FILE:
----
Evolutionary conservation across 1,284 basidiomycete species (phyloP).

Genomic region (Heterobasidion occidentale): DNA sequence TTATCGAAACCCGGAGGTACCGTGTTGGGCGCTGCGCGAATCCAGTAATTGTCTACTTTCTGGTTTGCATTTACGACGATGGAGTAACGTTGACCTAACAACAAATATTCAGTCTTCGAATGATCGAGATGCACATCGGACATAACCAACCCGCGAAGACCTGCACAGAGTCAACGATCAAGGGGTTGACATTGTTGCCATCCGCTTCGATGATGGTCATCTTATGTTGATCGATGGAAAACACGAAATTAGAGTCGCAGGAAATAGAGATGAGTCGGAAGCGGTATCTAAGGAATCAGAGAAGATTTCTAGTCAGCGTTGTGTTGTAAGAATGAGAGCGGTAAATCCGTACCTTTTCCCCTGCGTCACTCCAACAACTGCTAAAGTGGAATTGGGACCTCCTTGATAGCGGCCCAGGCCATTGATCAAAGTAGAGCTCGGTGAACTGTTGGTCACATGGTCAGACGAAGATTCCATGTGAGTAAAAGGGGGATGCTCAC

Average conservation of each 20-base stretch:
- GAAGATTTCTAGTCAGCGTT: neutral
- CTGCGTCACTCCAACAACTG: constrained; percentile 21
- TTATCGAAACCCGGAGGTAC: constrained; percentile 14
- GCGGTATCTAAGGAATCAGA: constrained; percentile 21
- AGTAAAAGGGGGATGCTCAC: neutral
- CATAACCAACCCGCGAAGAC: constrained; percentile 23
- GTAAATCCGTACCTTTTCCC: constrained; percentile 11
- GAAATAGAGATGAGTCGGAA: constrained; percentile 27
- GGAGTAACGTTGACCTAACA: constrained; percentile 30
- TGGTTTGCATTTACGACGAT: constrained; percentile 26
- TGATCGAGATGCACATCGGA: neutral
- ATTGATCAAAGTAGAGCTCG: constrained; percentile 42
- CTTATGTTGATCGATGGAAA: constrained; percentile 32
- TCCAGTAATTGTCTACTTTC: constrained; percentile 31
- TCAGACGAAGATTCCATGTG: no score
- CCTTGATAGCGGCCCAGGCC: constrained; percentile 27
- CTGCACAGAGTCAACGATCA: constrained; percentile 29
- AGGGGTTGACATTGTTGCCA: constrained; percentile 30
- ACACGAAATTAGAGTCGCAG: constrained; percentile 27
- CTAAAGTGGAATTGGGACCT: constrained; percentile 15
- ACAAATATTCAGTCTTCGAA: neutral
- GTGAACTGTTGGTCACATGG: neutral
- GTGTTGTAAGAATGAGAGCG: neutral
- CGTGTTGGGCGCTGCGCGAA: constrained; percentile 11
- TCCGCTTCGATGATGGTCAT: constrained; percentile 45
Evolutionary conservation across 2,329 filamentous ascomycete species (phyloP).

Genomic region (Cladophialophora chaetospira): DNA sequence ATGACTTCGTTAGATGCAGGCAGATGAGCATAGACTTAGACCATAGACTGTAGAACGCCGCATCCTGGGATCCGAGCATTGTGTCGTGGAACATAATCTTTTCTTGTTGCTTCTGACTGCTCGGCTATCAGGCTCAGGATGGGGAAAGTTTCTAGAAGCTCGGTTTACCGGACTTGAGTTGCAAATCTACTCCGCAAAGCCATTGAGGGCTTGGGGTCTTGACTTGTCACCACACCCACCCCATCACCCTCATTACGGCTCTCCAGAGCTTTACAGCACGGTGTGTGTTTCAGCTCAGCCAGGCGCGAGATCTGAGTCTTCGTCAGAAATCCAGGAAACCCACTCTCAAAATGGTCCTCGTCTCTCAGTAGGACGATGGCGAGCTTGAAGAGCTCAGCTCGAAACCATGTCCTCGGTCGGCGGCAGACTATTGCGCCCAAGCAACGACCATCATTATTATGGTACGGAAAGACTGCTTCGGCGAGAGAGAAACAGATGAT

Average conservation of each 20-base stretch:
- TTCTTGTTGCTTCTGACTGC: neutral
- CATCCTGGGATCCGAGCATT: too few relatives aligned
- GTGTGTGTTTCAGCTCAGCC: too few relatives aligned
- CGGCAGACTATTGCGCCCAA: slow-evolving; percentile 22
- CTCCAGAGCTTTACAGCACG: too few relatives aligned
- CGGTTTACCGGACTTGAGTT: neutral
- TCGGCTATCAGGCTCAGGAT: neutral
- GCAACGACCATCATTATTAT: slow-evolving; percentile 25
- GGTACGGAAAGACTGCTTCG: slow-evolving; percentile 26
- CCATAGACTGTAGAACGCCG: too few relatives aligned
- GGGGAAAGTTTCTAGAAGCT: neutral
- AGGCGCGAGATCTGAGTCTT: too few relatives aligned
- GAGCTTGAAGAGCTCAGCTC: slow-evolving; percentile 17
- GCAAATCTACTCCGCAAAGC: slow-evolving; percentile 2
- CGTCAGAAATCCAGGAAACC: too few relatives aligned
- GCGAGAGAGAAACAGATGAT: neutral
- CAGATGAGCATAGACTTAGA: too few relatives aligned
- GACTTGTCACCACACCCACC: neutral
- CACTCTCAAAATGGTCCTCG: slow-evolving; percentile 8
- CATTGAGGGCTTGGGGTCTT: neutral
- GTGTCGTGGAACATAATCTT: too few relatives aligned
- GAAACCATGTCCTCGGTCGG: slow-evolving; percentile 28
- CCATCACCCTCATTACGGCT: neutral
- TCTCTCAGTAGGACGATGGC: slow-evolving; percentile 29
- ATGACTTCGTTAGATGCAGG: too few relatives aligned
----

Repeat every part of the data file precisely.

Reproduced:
Evolutionary conservation across 1,284 basidiomycete species (phyloP).

Genomic region (Heterobasidion occidentale): DNA sequence TTATCGAAACCCGGAGGTACCGTGTTGGGCGCTGCGCGAATCCAGTAATTGTCTACTTTCTGGTTTGCATTTACGACGATGGAGTAACGTTGACCTAACAACAAATATTCAGTCTTCGAATGATCGAGATGCACATCGGACATAACCAACCCGCGAAGACCTGCACAGAGTCAACGATCAAGGGGTTGACATTGTTGCCATCCGCTTCGATGATGGTCATCTTATGTTGATCGATGGAAAACACGAAATTAGAGTCGCAGGAAATAGAGATGAGTCGGAAGCGGTATCTAAGGAATCAGAGAAGATTTCTAGTCAGCGTTGTGTTGTAAGAATGAGAGCGGTAAATCCGTACCTTTTCCCCTGCGTCACTCCAACAACTGCTAAAGTGGAATTGGGACCTCCTTGATAGCGGCCCAGGCCATTGATCAAAGTAGAGCTCGGTGAACTGTTGGTCACATGGTCAGACGAAGATTCCATGTGAGTAAAAGGGGGATGCTCAC

Average conservation of each 20-base stretch:
- GAAGATTTCTAGTCAGCGTT: neutral
- CTGCGTCACTCCAACAACTG: constrained; percentile 21
- TTATCGAAACCCGGAGGTAC: constrained; percentile 14
- GCGGTATCTAAGGAATCAGA: constrained; percentile 21
- AGTAAAAGGGGGATGCTCAC: neutral
- CATAACCAACCCGCGAAGAC: constrained; percentile 23
- GTAAATCCGTACCTTTTCCC: constrained; percentile 11
- GAAATAGAGATGAGTCGGAA: constrained; percentile 27
- GGAGTAACGTTGACCTAACA: constrained; percentile 30
- TGGTTTGCATTTACGACGAT: constrained; percentile 26
- TGATCGAGATGCACATCGGA: neutral
- ATTGATCAAAGTAGAGCTCG: constrained; percentile 42
- CTTATGTTGATCGATGGAAA: constrained; percentile 32
- TCCAGTAATTGTCTACTTTC: constrained; percentile 31
- TCAGACGAAGATTCCATGTG: no score
- CCTTGATAGCGGCCCAGGCC: constrained; percentile 27
- CTGCACAGAGTCAACGATCA: constrained; percentile 29
- AGGGGTTGACATTGTTGCCA: constrained; percentile 30
- ACACGAAATTAGAGTCGCAG: constrained; percentile 27
- CTAAAGTGGAATTGGGACCT: constrained; percentile 15
- ACAAATATTCAGTCTTCGAA: neutral
- GTGAACTGTTGGTCACATGG: neutral
- GTGTTGTAAGAATGAGAGCG: neutral
- CGTGTTGGGCGCTGCGCGAA: constrained; percentile 11
- TCCGCTTCGATGATGGTCAT: constrained; percentile 45
Evolutionary conservation across 2,329 filamentous ascomycete species (phyloP).

Genomic region (Cladophialophora chaetospira): DNA sequence ATGACTTCGTTAGATGCAGGCAGATGAGCATAGACTTAGACCATAGACTGTAGAACGCCGCATCCTGGGATCCGAGCATTGTGTCGTGGAACATAATCTTTTCTTGTTGCTTCTGACTGCTCGGCTATCAGGCTCAGGATGGGGAAAGTTTCTAGAAGCTCGGTTTACCGGACTTGAGTTGCAAATCTACTCCGCAAAGCCATTGAGGGCTTGGGGTCTTGACTTGTCACCACACCCACCCCATCACCCTCATTACGGCTCTCCAGAGCTTTACAGCACGGTGTGTGTTTCAGCTCAGCCAGGCGCGAGATCTGAGTCTTCGTCAGAAATCCAGGAAACCCACTCTCAAAATGGTCCTCGTCTCTCAGTAGGACGATGGCGAGCTTGAAGAGCTCAGCTCGAAACCATGTCCTCGGTCGGCGGCAGACTATTGCGCCCAAGCAACGACCATCATTATTATGGTACGGAAAGACTGCTTCGGCGAGAGAGAAACAGATGAT

Average conservation of each 20-base stretch:
- TTCTTGTTGCTTCTGACTGC: neutral
- CATCCTGGGATCCGAGCATT: too few relatives aligned
- GTGTGTGTTTCAGCTCAGCC: too few relatives aligned
- CGGCAGACTATTGCGCCCAA: slow-evolving; percentile 22
- CTCCAGAGCTTTACAGCACG: too few relatives aligned
- CGGTTTACCGGACTTGAGTT: neutral
- TCGGCTATCAGGCTCAGGAT: neutral
- GCAACGACCATCATTATTAT: slow-evolving; percentile 25
- GGTACGGAAAGACTGCTTCG: slow-evolving; percentile 26
- CCATAGACTGTAGAACGCCG: too few relatives aligned
- GGGGAAAGTTTCTAGAAGCT: neutral
- AGGCGCGAGATCTGAGTCTT: too few relatives aligned
- GAGCTTGAAGAGCTCAGCTC: slow-evolving; percentile 17
- GCAAATCTACTCCGCAAAGC: slow-evolving; percentile 2
- CGTCAGAAATCCAGGAAACC: too few relatives aligned
- GCGAGAGAGAAACAGATGAT: neutral
- CAGATGAGCATAGACTTAGA: too few relatives aligned
- GACTTGTCACCACACCCACC: neutral
- CACTCTCAAAATGGTCCTCG: slow-evolving; percentile 8
- CATTGAGGGCTTGGGGTCTT: neutral
- GTGTCGTGGAACATAATCTT: too few relatives aligned
- GAAACCATGTCCTCGGTCGG: slow-evolving; percentile 28
- CCATCACCCTCATTACGGCT: neutral
- TCTCTCAGTAGGACGATGGC: slow-evolving; percentile 29
- ATGACTTCGTTAGATGCAGG: too few relatives aligned